Louis Nowra

The Weekend Australian - Review - - Books -

The year 1968 was a tu­mul­tuous one for the US. The war in Viet­nam was a mess, Robert Kennedy and Martin Luther King were as­sas­si­nated and there were the chaotic Repub­li­can and Demo­cratic con­ven­tions to choose pres­i­den­tial can­di­dates. Tak­ing ad­van­tage of this piv­otal time, the ABC tele­vi­sion net­work de­cided to broad­cast eight de­bates be­tween Wil­liam Buck­ley and Gore Vi­dal.

Buck­ley was a con­ser­va­tive writer and the found­ing editor of Na­tional Re­view. Vi­dal was a nov­el­ist and screen­writer whose scan­dalous, campy novel Myra Breck­in­ridge, about a trans­sex­ual who anally rapes a man with a dildo, had re­cently be­come a best­seller. He was a pro­gres­sive lib­eral whose pol­i­tics were at odds with those of his op­po­nent.

View­ers may have been ex­pect­ing a lofty se­ries of de­bates be­tween two public in­tel­lec­tu­als but what they got in­stead was heated scraps be­tween two men who could barely dis­guise their con­tempt for each other. Vi­dal, with a pa­tri­cian voice and pompous at­ti­tude, set out to nee­dle Buck­ley in an at­tempt to make him lose his tem­per. When Vi­dal called him a crypto-Nazi, a fu­ri­ous Buck­ley snapped back, call­ing him a ‘‘queer’’. Vi­dal’s re­ac­tion was price­less. He re­treated into al­most a Zen calm­ness, al­low­ing him­self only a sly smile of vic­tory. He had set out to break Buck­ley and had suc­ceeded.

At that mo­ment all pre­tence at civil dis­course was gone and the de­bates de­gen­er­ated into name-call­ing and in­sults. In other words, for the huge au­di­ence of 10 mil­lion view­ers, this was riv­et­ing and un­for­get­table tele­vi­sion (watch­ing these de­bates on YouTube is a hoot). Vi­dal may have been well-known be­fore, but now he was fa­mous. Hav­ing sought fame since he his youth, he would go on to be­come one of the most fa­mous Amer­i­can au­thors of his time.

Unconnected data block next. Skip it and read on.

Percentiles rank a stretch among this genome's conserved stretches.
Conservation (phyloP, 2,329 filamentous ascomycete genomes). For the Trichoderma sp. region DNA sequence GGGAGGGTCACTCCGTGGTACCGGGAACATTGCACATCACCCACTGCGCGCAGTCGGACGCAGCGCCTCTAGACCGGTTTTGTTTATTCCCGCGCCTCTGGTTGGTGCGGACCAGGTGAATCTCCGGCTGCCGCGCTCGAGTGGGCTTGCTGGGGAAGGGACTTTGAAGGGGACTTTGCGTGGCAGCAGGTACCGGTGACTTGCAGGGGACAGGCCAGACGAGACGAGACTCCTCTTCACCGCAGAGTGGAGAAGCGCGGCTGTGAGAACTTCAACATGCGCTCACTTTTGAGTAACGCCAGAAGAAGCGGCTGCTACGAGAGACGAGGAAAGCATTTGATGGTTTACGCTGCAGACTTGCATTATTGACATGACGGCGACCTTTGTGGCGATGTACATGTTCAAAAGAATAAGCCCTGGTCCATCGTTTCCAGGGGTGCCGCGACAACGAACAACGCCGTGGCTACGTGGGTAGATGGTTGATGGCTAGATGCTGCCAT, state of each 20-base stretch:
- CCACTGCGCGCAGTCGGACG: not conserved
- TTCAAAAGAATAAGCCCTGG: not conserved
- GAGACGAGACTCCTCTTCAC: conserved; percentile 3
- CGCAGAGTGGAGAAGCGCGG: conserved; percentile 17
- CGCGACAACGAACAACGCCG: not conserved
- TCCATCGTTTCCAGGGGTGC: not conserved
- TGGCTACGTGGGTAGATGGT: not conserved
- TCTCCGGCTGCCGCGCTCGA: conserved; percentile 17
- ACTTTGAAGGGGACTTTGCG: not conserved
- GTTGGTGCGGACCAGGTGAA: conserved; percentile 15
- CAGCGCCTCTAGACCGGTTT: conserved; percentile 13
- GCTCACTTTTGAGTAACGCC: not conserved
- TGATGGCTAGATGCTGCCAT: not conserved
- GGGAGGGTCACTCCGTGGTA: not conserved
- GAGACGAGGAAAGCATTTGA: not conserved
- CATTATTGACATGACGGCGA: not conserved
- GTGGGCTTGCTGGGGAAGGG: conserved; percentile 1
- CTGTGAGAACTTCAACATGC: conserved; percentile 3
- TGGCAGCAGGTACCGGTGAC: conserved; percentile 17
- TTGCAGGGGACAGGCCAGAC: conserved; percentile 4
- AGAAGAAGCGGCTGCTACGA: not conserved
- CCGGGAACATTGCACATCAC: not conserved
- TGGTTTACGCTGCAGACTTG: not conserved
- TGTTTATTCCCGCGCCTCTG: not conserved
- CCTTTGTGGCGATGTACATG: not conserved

Bi­og­ra­pher and nov­el­ist Jay Parini has writ­ten the first bi­og­ra­phy of Vi­dal since his death in 2012 aged 86. Parini was a long­stand­ing friend of Vi­dal and so is in a good po­si­tion to help us un­der­stand the man. Un­for­tu­nately his de­ci­sion to open each chap­ter with a per­sonal vi­gnette doesn’t in­spire con­fi­dence. His en­coun­ters with the ‘‘Mae­stro’’ are oc­ca­sions where Vi­dal uses him as a gofer, a po­ten­tial bi­og­ra­pher and rapt lis­tener who is not al­lowed to in­ter­rupt. Parini’s friend­ship with the nov­el­ist Joyce Carol Oates means he omits Vi­dal’s no­to­ri­ous put-down: ‘‘Joyce Carol Oates, the three most dispir­it­ing words in the English lan­guage.’’ Ev­ery Time a Friend Suc­ceeds Some­thing In­side Me Dies: The Life of Gore Vi­dal By Jay Parini Ha­chette, 465pp, $55 (HB)

Gore Vi­dal in 1996 and, right, his 1960s spar­ring part­ner Wil­liam F. Buck­ley Jr

Newspapers in English

Newspapers from Australia

© PressReader. All rights reserved.